I just find this whole real estate business so fascinatingly illogical.


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RE: Houses that sell before hitting the MLS

No, they really can't take offers into account, it doesn't work that way. An appraisal of any house is a determination of what the average buyer would pay for a house of similar size, quality, condition and location.


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RE: Houses that sell before hitting the MLS

"Putting a sign in the yard doesn't do much for me...I think most people both window shop and seriously hunt for houses online. The online pictures are the most important marketing tool you have...not a yard sign. "

I have purchased all if my personal residences before they hit MLS, and almost all of my investments properties.

For a personal residence I have enough RE contacts about what is 'coming soon' to at least do a drive by.

For investments I will drive through neighborhoods looking for run down places and then have my RE agent keep an eye open with her contacts.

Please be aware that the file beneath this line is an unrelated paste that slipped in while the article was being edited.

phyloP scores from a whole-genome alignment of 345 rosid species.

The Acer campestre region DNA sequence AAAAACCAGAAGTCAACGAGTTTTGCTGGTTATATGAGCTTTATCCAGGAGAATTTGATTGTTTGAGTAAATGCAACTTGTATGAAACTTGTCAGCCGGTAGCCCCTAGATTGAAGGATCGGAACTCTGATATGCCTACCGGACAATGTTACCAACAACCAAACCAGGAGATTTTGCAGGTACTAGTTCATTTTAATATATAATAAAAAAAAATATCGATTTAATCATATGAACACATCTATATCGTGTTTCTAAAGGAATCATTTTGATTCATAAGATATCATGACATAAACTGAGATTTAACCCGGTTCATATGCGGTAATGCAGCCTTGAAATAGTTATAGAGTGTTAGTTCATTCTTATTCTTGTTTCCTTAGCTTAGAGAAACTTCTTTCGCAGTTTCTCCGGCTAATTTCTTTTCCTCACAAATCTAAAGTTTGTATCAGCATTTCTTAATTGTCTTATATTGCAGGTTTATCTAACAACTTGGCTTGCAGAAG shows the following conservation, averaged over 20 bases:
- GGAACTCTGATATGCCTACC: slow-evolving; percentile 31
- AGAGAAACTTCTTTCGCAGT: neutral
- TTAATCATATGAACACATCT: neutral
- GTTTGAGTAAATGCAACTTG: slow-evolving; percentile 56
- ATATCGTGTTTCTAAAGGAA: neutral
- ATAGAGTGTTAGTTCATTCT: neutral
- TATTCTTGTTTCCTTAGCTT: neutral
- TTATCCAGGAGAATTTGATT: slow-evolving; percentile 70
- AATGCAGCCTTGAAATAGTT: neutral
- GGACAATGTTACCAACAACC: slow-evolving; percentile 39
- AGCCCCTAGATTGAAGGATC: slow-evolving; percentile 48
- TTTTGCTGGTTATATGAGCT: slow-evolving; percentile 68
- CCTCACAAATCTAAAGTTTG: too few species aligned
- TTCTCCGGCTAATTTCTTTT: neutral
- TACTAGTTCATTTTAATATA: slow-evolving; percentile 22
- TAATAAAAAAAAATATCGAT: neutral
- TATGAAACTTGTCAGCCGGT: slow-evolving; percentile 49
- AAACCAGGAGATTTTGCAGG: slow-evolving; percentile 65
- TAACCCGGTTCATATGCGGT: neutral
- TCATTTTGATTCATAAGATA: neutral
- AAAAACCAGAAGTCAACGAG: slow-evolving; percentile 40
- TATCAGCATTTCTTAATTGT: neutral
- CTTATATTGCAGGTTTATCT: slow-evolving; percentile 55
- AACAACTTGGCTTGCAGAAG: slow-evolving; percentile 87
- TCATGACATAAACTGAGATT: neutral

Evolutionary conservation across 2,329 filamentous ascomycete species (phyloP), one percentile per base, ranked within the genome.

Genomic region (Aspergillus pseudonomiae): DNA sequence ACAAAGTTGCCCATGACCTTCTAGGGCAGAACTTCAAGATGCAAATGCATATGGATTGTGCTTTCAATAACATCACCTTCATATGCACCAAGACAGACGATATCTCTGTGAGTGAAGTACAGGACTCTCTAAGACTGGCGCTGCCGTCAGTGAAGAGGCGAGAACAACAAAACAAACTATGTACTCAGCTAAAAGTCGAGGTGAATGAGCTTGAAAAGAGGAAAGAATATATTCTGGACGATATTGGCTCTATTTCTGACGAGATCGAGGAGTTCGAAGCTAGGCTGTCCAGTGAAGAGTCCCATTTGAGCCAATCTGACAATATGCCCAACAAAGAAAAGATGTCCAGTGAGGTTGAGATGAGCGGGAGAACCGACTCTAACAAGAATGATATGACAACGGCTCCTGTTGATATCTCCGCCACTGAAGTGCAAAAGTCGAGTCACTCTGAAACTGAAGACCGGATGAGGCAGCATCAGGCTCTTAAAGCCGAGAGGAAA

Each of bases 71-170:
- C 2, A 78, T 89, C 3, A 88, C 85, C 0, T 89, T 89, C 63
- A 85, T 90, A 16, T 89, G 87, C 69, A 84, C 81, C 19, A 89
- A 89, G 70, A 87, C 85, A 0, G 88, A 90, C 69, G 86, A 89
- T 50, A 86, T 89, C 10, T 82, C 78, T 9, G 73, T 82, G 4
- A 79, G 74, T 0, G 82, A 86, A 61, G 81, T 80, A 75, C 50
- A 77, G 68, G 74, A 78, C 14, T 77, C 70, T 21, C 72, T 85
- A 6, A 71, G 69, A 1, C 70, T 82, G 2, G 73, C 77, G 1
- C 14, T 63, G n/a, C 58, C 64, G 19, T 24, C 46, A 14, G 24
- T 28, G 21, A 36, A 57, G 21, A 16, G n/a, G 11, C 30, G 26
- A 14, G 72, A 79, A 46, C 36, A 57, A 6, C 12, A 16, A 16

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RE: Houses that sell before hitting the MLS

Posted by youngdeb (My Page) on Tue, Jul 17, 12 at 17:29

I think notto's story echos my suspicious reaction to these stories, which all include getting a "great price." The question I would ask is how do you know it was a great price? If a house goes on the MLS for a few weeks to get more eyeballs on the property (since almost everyone shops for houses online to some extent), surely you increase the chances of finding potential buyers. You will never know, of course, but logic dictates that if it sold quickly with a potential buyer pool of 1, it could go for more money with a larger potential buyer pool.
It's worth a bump of several grand in a sale price to put up with a few showings, to me. But if I really didn't want to do that, I might list it in the MLS and tell potential buyers that we would only do showings at an Open House in a few weeks, to limit the impact. If the house is THAT HOT, people would rally, right? But at least you'd expand your buyer pool.

It's just that something about these scenarios doesn't smell right to me.